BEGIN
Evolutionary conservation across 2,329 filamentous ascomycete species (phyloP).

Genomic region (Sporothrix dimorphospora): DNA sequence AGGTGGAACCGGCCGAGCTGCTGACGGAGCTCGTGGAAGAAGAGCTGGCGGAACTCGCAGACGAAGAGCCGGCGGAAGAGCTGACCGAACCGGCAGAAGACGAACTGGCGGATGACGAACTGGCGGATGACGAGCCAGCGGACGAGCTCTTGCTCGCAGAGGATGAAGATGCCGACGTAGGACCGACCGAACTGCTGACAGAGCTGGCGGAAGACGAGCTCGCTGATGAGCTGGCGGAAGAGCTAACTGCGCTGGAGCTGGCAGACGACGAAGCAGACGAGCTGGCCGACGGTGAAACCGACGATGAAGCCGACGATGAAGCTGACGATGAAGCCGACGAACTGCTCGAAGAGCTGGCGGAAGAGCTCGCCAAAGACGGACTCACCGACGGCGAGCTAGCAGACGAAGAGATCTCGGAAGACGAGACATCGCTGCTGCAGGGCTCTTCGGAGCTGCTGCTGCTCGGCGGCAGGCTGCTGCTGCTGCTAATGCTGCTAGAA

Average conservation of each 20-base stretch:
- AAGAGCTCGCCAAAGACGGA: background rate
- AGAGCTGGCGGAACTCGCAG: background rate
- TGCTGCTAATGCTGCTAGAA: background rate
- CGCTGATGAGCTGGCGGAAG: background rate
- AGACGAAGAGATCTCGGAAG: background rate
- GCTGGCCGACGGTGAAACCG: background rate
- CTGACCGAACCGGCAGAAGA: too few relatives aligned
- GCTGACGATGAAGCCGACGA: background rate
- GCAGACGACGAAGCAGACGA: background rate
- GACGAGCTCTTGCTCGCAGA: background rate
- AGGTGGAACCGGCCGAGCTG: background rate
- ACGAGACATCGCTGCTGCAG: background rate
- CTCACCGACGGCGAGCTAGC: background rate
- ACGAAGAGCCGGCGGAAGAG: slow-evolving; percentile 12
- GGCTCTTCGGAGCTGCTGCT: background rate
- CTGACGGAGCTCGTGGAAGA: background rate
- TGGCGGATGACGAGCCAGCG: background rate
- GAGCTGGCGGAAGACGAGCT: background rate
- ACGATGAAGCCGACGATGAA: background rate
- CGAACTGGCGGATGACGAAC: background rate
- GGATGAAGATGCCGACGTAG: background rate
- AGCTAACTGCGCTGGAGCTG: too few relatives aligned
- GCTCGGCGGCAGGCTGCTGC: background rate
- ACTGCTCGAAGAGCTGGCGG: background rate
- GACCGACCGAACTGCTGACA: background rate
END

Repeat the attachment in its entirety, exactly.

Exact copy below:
Evolutionary conservation across 2,329 filamentous ascomycete species (phyloP).

Genomic region (Sporothrix dimorphospora): DNA sequence AGGTGGAACCGGCCGAGCTGCTGACGGAGCTCGTGGAAGAAGAGCTGGCGGAACTCGCAGACGAAGAGCCGGCGGAAGAGCTGACCGAACCGGCAGAAGACGAACTGGCGGATGACGAACTGGCGGATGACGAGCCAGCGGACGAGCTCTTGCTCGCAGAGGATGAAGATGCCGACGTAGGACCGACCGAACTGCTGACAGAGCTGGCGGAAGACGAGCTCGCTGATGAGCTGGCGGAAGAGCTAACTGCGCTGGAGCTGGCAGACGACGAAGCAGACGAGCTGGCCGACGGTGAAACCGACGATGAAGCCGACGATGAAGCTGACGATGAAGCCGACGAACTGCTCGAAGAGCTGGCGGAAGAGCTCGCCAAAGACGGACTCACCGACGGCGAGCTAGCAGACGAAGAGATCTCGGAAGACGAGACATCGCTGCTGCAGGGCTCTTCGGAGCTGCTGCTGCTCGGCGGCAGGCTGCTGCTGCTGCTAATGCTGCTAGAA

Average conservation of each 20-base stretch:
- AAGAGCTCGCCAAAGACGGA: background rate
- AGAGCTGGCGGAACTCGCAG: background rate
- TGCTGCTAATGCTGCTAGAA: background rate
- CGCTGATGAGCTGGCGGAAG: background rate
- AGACGAAGAGATCTCGGAAG: background rate
- GCTGGCCGACGGTGAAACCG: background rate
- CTGACCGAACCGGCAGAAGA: too few relatives aligned
- GCTGACGATGAAGCCGACGA: background rate
- GCAGACGACGAAGCAGACGA: background rate
- GACGAGCTCTTGCTCGCAGA: background rate
- AGGTGGAACCGGCCGAGCTG: background rate
- ACGAGACATCGCTGCTGCAG: background rate
- CTCACCGACGGCGAGCTAGC: background rate
- ACGAAGAGCCGGCGGAAGAG: slow-evolving; percentile 12
- GGCTCTTCGGAGCTGCTGCT: background rate
- CTGACGGAGCTCGTGGAAGA: background rate
- TGGCGGATGACGAGCCAGCG: background rate
- GAGCTGGCGGAAGACGAGCT: background rate
- ACGATGAAGCCGACGATGAA: background rate
- CGAACTGGCGGATGACGAAC: background rate
- GGATGAAGATGCCGACGTAG: background rate
- AGCTAACTGCGCTGGAGCTG: too few relatives aligned
- GCTCGGCGGCAGGCTGCTGC: background rate
- ACTGCTCGAAGAGCTGGCGG: background rate
- GACCGACCGAACTGCTGACA: background rate